Can HP & Palm take on the iPhone?
May 8th, 2010
Daniel Eran Dilger
Some people seemed offended that I’d present a less than enthusiastically optimistic take on the chances that HP’s acquisition of Palm could be anything other than a successful explosion of synergy that will challenge Apple. But what else do we know about HP & Palm? Let’s ask technology strategist Michael Gartenberg.
Engadget republished Gartenberg’s take on the merger, originally written up on his Entelligence blog, so you know it’s palatable to the mainstream of tech readers. Sure enough, it’s the same kind of pollyannesque exuberance that’s been emanating from every corner of the globe (except from my corner, that is).
“HP is no stranger to mobility” Gartenberg writes. “The iPaq was once a defining mobile product — but over the years the company has been unable to replicate that success with similar efforts in as the dynamic shifted from PDAs to phones. Buying Palm is a quick way of getting back in the game.”
Is that really the case?
HP’s history in mobility
In his introductory paragraph, Gartenberg linked to a “happy birthday Pocket PC” article he wrote back in April, which presented Microsoft’s Pocket PC initiative as beginning in April 2000 (a year and a half before the iPod, for reference). However, Pocket PC was really just a rebranding of Microsoft’s already failing Windows CE plans from 1996, this time aimed directly at the then successful Palm Pilot.
So ironically, HP is buying its former competitor from a decade ago, the very one it set out to best with its partnership with Microsoft. Back then, today’s HP was HP and Compaq, and both companies invested in Microsoft’s ground floor opportunity to beat Palm at the PDA game. HP shipped a Journada line of Pocket PC devices, while Compaq introduced its iPAQ (named after the iMac, get it?). They were joined by licensees Casio and Symbol (the company that made the WinCE EasyPay devices Apple Retail began using back in 2005, and recently discontinued in favor of its own iPhone-based devices).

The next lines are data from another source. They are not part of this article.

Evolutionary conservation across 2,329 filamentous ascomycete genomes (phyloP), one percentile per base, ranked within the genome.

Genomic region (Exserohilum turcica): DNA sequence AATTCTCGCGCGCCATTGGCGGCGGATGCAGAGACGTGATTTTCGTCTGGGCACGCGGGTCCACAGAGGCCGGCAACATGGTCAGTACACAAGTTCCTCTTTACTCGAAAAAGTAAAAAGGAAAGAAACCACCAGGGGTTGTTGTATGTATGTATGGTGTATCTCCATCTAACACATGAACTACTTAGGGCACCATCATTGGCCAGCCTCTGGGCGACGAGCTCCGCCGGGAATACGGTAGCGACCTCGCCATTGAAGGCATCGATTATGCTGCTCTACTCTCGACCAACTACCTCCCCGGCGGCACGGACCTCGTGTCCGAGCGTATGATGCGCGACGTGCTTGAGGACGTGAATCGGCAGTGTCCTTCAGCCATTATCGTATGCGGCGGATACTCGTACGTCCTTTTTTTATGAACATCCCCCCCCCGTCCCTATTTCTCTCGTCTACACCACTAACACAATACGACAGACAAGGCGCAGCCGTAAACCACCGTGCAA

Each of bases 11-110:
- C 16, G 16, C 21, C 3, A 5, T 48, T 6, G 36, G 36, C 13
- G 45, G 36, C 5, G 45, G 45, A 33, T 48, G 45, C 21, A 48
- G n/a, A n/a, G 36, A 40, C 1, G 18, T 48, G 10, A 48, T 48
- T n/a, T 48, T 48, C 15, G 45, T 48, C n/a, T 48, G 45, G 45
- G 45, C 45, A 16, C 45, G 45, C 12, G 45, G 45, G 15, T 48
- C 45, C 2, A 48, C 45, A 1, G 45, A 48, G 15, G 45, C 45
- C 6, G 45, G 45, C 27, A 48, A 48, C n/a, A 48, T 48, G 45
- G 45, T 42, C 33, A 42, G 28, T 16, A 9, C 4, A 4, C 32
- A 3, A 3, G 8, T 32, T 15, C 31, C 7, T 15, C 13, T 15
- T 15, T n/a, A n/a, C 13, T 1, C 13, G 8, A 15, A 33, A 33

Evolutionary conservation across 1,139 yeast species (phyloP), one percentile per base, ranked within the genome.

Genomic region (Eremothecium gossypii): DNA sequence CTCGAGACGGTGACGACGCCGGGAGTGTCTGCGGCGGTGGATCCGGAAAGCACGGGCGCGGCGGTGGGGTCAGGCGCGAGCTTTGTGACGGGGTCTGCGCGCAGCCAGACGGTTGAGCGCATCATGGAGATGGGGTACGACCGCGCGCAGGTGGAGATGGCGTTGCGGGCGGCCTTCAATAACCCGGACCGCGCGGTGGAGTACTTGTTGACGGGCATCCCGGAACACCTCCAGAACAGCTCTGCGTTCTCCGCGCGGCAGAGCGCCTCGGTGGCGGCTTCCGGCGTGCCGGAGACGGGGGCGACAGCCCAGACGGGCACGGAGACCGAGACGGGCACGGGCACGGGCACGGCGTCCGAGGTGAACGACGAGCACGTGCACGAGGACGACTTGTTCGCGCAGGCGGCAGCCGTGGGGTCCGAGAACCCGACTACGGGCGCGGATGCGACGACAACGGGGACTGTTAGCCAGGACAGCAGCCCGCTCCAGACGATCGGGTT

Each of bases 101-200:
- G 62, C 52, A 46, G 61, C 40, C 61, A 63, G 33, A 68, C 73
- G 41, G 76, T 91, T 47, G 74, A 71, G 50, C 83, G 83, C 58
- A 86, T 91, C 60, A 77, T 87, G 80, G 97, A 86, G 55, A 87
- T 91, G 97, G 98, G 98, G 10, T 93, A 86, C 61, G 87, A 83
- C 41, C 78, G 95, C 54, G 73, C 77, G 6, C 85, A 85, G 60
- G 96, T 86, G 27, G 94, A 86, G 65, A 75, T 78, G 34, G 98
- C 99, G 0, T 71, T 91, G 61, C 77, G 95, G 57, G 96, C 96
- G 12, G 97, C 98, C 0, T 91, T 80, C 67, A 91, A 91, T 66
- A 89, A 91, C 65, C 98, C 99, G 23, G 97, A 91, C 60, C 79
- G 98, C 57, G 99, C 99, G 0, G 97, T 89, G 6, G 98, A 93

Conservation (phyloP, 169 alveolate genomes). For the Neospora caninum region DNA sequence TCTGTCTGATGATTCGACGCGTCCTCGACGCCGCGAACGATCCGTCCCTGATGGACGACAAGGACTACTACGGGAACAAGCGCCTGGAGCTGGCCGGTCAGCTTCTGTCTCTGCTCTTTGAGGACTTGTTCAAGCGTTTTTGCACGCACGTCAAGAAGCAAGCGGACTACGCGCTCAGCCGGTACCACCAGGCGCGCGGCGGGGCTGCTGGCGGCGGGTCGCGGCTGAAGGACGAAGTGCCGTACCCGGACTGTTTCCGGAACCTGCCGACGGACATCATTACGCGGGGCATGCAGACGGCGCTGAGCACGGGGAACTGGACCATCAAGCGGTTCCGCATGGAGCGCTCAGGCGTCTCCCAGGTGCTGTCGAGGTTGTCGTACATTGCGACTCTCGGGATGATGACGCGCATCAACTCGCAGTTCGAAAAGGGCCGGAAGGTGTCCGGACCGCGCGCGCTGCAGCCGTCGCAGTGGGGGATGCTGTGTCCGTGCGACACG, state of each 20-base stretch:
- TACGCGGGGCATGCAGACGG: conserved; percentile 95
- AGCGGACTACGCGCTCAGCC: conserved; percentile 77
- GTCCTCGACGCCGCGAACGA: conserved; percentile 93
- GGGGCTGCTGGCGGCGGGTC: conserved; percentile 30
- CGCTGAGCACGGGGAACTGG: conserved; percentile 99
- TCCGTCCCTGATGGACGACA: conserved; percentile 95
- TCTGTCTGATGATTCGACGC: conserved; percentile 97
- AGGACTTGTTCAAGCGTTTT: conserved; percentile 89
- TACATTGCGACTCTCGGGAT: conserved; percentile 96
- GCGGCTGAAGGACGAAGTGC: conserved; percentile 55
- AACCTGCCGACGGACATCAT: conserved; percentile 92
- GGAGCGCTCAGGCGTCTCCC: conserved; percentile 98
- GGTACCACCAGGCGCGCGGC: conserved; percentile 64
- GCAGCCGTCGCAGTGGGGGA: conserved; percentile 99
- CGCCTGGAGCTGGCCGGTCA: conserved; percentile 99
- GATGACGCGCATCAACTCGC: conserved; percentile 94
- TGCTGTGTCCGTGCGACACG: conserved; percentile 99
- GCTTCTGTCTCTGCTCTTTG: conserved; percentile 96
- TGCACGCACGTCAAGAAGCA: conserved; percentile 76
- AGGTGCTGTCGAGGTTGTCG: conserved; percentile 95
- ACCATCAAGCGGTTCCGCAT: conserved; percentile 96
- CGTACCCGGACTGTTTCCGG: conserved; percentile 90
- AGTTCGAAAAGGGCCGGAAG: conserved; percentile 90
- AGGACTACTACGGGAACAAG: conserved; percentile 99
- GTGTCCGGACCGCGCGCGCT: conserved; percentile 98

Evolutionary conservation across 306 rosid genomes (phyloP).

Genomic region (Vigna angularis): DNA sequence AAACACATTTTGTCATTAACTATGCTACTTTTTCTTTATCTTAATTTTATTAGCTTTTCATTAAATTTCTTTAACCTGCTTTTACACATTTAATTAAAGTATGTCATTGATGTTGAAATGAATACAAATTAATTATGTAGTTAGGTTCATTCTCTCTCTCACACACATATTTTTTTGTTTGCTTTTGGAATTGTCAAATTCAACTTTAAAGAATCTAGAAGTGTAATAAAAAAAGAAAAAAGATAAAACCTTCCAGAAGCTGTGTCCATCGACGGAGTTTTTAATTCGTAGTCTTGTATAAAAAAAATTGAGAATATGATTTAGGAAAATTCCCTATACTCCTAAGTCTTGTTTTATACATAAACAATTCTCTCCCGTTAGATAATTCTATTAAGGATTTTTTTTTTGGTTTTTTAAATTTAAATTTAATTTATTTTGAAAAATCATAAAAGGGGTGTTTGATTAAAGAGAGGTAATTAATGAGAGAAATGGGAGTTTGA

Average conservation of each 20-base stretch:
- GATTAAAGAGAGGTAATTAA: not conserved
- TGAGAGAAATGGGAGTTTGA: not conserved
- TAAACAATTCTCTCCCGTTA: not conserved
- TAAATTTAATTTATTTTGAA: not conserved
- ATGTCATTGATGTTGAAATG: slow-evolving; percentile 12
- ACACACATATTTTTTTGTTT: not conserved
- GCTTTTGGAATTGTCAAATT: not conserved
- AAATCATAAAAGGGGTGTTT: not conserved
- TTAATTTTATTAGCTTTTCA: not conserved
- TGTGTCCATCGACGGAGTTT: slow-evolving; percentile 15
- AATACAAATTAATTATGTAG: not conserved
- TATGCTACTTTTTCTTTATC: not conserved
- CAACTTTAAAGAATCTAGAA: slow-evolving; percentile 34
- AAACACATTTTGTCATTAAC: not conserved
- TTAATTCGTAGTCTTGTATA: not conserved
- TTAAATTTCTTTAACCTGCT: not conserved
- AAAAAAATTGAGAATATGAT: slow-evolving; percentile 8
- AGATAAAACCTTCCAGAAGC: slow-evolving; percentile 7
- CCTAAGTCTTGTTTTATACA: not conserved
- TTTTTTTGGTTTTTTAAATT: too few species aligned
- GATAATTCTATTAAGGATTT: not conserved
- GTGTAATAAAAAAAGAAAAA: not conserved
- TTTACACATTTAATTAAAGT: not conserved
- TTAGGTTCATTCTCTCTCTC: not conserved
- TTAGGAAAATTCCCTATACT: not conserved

I managed to win a Compaq Windows Mobile device in 2000 at a promotional event. I also had a Palm V. While the Pocket PC thing had CF slots, a color screen, and most likely a faster CPU and more RAM, it was a terrible device that ate up batteries, was thick and boxy, and was maddening to use. I dropped it back in the box and returned to my Palm V, which was ultrathin, solid, lasted nearly forever on a charge, and was simple and elegant to use. I narrated my first motorcycle accident back in 2004 from the hospital bed using my Palm V’s Graffiti.
Palm’s history in mobility
In many ways, the Palm V was for 2000 what the iPad is for 2010: a tremendously great product with perceived failings that were wildly overshadowed by its accessible utility and joy of use. Unfortunately, after delivering the Palm V, Palm lost its way and began ineffectually dabbling in impractical Mobitex wireless devices (Palm VII) on the high end and cheap consumer junk to fill out volume. The market for PDAs also imploded when the dotcom bubble bursting, leaving no real market for PDA-only devices to flourish.
While HP and Compaq kept churning out slightly faster hardware running Microsoft’s awful WinCE Pocket PC software to a tiny audience of people interested in buying single purpose handheld curiosity, Palm’s founder Jeff Hawkins independently created the next thing in mobiles (and a new market for Palm) at Handspring: a new smartphone based on the Palm OS, called the Treo.
By 2003, Palm finally realized that it desperately needed to transition from being a PDA vendor to being a smartphone vendor. It snatched up Handspring to obtain the Treo design. Much like Apple’s earlier acquisition of NeXT, the deal brought Palm’s original founder back, along with the executives Hawkins had originally left with after he lost faith in Palm’s leadership back in 1998 (including Donna Dubinsky and Ed Colligan).
The new Palm immediately set the Treo line on fire, launching the Palm OS as one of the first and highest regarded smartphone platforms available. Of course, the only other options were Symbian and Windows Mobile.
At the merger, Todd Bradley, Palm’s “Solutions Group” president and chief executive said, “This is a merger of leaders — the world’s leading maker of handheld computers and a global leader of Palm OS based smartphones.” Bradley took over as Palm’s chief executive, Hawkins became its new chairman and “chief product officer,” Colligan became the leader of its smartphone operations, and Dubinsky served on the board.
Post merger disaster
Palm subsequently tanked, making a series of poor decisions that split the company in half as hardware and software companies; let its Palm OS lead in smartphones rot while investing millions in a successor that went nowhere; churned out a confusing series of Palm devices that weren’t very interesting; and eventually left the company open to licensing Microsoft’s WinCE in 2006.
By that time, the “merger of leaders” had fallen apart. Hawkins and Dubinsky had left to start an unrelated software company, and Palm’s chief of failure Bradley escaped to HP to lead its Personal Systems Group leaving Colligan to take over as Palm’s CEO in 2005.